By Enterprise staff | From Page: A3

 
Target hosts National Night Out celebration

By Enterprise staff | From Page: A3

Digital device use is up among school-age children

By Special to The Enterprise | From Page: A4

 
 
Backpacks for Kids launches annual donation drive

By Enterprise staff | From Page: A7

Seniors share homes for savings, companionship

By The Associated Press | From Page: A9 | Gallery

 
City of Davis recruits for its advisory commissions

By Enterprise staff | From Page: A9

Farmers Market shoppers can pick up free reusable produce bags

By Special to The Enterprise | From Page: A10 | Gallery

 
.

Forum

It’s not what they thought

By Creators Syndicate | From Page: B5

 
Protect and expand Medicare

By Letters to the Editor | From Page: A8

It’s insurance against extremes

By Letters to the Editor | From Page: A8

 
Political cartoon was offensive

By Letters to the Editor | From Page: A8

Let’s gas up for TAPS

By Letters to the Editor | From Page: A8

 
Railroads, listen up and respond

By Special to The Enterprise | From Page: A8

Tom Meyer cartoon

By Debbie Davis | From Page: A8

 
Treat children as refugees

By Letters to the Editor | From Page: A8

 
.

Sports

Swimley recalls a budding star in Giants’ Susac

By Bruce Gallaudet | From Page: B1

 
Nick Watney leads Barracuda Championship

By The Associated Press | From Page: B1

Stuart named to outstanding placekicker watch list

By Special to The Enterprise | From Page: B1 | Gallery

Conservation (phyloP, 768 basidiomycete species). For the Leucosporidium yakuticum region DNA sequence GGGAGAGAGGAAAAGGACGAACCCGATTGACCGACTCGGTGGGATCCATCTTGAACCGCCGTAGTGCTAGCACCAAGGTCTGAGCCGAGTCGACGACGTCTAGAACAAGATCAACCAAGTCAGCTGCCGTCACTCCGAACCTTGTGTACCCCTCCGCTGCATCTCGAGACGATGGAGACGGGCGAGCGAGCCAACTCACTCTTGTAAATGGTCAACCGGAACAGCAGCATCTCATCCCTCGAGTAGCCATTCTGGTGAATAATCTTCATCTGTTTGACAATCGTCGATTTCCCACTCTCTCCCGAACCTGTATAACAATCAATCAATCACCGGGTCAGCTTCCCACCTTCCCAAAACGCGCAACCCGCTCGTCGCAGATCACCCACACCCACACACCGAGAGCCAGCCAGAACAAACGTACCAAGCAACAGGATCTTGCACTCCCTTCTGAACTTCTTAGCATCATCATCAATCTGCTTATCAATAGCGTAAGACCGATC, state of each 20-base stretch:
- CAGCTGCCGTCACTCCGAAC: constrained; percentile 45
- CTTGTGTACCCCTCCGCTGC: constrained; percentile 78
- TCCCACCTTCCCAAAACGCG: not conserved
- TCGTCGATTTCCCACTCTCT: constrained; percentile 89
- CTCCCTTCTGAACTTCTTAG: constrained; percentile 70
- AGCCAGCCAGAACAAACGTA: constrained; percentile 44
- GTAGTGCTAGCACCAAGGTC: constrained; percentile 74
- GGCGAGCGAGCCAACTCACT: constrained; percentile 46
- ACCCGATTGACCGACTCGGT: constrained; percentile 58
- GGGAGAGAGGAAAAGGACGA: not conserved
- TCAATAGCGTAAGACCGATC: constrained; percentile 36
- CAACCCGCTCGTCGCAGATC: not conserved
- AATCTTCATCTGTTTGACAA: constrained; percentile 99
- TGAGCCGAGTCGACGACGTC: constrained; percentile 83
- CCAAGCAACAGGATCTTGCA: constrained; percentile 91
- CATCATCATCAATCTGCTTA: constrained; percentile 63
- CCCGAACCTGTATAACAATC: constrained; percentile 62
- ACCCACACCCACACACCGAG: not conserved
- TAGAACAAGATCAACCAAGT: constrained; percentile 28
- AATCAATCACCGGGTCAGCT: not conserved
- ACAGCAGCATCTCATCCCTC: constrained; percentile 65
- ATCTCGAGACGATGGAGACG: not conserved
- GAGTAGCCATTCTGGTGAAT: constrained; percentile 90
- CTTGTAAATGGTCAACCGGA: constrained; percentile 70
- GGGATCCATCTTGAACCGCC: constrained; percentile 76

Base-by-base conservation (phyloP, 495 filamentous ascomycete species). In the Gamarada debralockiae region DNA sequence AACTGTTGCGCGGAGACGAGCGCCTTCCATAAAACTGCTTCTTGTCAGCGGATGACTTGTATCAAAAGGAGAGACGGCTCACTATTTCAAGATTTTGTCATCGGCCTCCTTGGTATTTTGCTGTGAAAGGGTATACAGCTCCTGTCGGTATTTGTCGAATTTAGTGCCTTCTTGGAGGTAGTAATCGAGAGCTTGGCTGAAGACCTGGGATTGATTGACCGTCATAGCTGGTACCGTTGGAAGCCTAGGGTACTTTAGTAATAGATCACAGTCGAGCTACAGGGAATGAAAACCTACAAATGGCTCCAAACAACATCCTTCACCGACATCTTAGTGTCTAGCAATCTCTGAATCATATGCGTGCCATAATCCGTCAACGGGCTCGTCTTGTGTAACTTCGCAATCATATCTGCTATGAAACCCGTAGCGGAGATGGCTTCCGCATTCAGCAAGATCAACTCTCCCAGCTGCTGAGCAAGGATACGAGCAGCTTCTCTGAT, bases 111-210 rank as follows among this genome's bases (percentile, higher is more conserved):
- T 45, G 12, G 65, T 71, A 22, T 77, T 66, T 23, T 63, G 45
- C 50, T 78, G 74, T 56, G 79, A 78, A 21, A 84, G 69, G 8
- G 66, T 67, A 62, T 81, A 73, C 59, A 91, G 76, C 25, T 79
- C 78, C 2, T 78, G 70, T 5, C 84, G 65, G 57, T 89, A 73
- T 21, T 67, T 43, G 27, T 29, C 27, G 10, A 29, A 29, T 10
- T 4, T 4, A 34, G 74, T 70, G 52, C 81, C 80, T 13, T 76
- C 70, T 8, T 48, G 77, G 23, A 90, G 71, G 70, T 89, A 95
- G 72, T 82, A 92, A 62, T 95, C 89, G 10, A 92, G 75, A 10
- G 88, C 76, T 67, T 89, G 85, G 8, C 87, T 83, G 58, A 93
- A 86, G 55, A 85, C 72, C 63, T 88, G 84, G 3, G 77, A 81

Going, going, gone: A’s trade Cespedes

By The Associated Press | From Page: B1 | Gallery

Safety Bethea finding a groove with new 49ers team

By The Associated Press | From Page: B2 | Gallery

 
UCD women’s golf tees up tough schedule

By Special to The Enterprise | From Page: B8

.

Features

.

Arts

‘Guardians of the Galaxy’: Droll sci-fi hijinks

By Derrick Bang | From Page: A11 | Gallery

 
Barnyard Theatre adds ‘Pinky’ performance after sold-out opening night.

By Special to The Enterprise | From Page: A11 | Gallery

WOH to hold auditions for ‘Zuccotti Park’

By Enterprise staff | From Page: A11

 
‘Tunes on Tuesdays’ come to Freeman Park

By Enterprise staff | From Page: A12 | Gallery

.

Business

Grand Cherokee: A grand, and long, ride

By Ann M. Job | From Page: B3 | Gallery

 
.

Obituaries

Patricia Eileen Hershberger

By Special to The Enterprise | From Page: A5

 
John Vernon McLane Wayland

By Special to The Enterprise | From Page: A5

Don Fife

By Special to The Enterprise | From Page: A5

 
Nancy Jane Fife

By Special to The Enterprise | From Page: A5

Clara Meyerhoff

By Special to The Enterprise | From Page: A5

 
.

Comics

Comics: Friday, August 1, 2014

By Creator | From Page: A6